Three questions were posed in the opening chapter of this volume. The third – ‘how significant an event was the battle of Crécy’? – was explored in that chapter; indeed, it is perhaps the central theme of the book. In Chapter 2, the discussion turned to the first question: ‘why did the battle of Crécy take place?’ Having reviewed the evidence, a new interpretation was offered that suggested that the battle of Crécy can perhaps best be understood in the context of its geographical location in the county of Ponthieu; that one of the strategic options that Edward had in mind at the outset of the campaign, an option that had become central by the time that his army had reached Caen, was to provoke Philip VI into battle in Ponthieu, on a site that had been pre-planned.
In the concluding part of this book we shall return to the second question that was posed in the opening chapter: ‘how was it that the English won the battle?’ Addressing this very issue in a sermon to the English high command a few weeks after the battle, the eminent churchman, Thomas Bradwardine, who had been present on 26 August but probably not a real eyewitness to the fighting, had a clear view of the subject. The English had triumphed not because of military skill, good fortune or fate, but because it was God's will.1 Naturally, Bradwardine was not alone in expressing this view. The author of the Grandes chroniques, writing at Saint-Denis soon after the battle, considered the outcome, including the heavy casualties sustained by Philip VI's army, to be divine punishment for the sins of the French – their pride, greed and vanity. In his opinion, it was small wonder that God had wished to correct ‘les excès des François par son flael le roy d'Angleterre’.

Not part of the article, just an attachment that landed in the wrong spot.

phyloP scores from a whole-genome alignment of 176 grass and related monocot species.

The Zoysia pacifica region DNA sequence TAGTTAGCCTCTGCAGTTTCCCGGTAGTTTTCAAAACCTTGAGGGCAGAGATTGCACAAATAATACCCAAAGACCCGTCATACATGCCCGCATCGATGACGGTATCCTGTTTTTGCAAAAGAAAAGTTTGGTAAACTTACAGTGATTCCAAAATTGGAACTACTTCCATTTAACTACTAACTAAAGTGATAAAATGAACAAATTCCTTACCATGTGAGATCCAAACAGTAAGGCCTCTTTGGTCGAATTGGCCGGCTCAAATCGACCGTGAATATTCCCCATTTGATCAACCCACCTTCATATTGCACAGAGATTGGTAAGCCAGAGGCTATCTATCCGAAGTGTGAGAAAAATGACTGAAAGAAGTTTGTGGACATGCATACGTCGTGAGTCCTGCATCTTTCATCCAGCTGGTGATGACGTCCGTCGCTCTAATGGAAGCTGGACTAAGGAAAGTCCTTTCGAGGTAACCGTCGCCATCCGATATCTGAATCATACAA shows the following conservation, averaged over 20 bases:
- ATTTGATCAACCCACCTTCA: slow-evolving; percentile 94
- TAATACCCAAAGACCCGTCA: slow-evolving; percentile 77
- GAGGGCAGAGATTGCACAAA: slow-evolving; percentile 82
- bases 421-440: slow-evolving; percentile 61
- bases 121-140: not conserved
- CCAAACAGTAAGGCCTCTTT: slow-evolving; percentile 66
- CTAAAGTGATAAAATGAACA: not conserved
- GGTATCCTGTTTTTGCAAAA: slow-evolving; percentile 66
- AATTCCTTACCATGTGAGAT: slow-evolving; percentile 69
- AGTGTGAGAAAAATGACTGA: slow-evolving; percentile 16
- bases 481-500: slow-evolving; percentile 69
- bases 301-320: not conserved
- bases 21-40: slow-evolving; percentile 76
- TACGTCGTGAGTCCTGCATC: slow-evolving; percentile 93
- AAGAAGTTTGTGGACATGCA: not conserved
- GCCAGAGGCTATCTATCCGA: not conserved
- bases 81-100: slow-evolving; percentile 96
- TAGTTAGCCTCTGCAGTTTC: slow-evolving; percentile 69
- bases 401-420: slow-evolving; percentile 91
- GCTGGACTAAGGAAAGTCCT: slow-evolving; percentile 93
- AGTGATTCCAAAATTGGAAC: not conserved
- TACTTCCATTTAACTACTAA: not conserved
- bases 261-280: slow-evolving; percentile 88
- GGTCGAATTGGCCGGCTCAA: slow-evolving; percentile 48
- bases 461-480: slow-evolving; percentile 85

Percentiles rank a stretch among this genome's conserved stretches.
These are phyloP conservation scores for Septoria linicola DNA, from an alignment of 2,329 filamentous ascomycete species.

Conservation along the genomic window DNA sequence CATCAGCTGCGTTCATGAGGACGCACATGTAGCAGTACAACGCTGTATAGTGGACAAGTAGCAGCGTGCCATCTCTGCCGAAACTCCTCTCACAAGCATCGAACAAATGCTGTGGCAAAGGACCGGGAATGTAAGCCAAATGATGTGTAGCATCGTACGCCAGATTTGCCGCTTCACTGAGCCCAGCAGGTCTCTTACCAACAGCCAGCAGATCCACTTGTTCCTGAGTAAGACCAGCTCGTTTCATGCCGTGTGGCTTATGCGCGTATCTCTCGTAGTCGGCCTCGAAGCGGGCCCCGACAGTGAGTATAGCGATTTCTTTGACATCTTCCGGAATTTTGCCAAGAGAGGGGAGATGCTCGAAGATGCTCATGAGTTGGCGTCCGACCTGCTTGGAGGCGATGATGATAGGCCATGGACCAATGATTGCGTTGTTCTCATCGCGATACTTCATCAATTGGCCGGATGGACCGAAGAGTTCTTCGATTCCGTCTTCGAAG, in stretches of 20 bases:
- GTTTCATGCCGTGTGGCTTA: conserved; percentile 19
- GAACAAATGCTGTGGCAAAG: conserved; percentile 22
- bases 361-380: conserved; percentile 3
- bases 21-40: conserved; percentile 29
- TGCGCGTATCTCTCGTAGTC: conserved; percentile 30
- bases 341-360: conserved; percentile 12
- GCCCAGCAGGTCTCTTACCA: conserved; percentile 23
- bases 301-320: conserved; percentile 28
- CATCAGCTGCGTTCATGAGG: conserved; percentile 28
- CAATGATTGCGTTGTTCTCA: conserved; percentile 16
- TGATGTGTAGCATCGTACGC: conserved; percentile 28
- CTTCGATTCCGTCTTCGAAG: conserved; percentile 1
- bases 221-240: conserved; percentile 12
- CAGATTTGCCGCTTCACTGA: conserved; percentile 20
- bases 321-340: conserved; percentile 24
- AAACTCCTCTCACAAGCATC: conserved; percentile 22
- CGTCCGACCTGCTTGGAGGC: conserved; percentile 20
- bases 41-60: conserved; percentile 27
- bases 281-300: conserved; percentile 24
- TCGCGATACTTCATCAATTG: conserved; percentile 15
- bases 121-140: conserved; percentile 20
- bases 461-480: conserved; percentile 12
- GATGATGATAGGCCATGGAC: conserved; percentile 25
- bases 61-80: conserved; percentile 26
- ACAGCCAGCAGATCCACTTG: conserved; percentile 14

A modern historian will seek a more earth-bound explanation for the outcome of the battle. But the search will not be easy, for as Michael Prestwich noted in Chapter 4, it is notoriously difficult to establish, from the narrative sources, a clear picture of what happened on a medieval battlefield. We may be offered glimpses of a few individual incidents (often the chivalric deeds of particular aristocratic warriors), perhaps a vivid characterisation of the heat of the fray, but rarely a clear outline of the main sequence of events.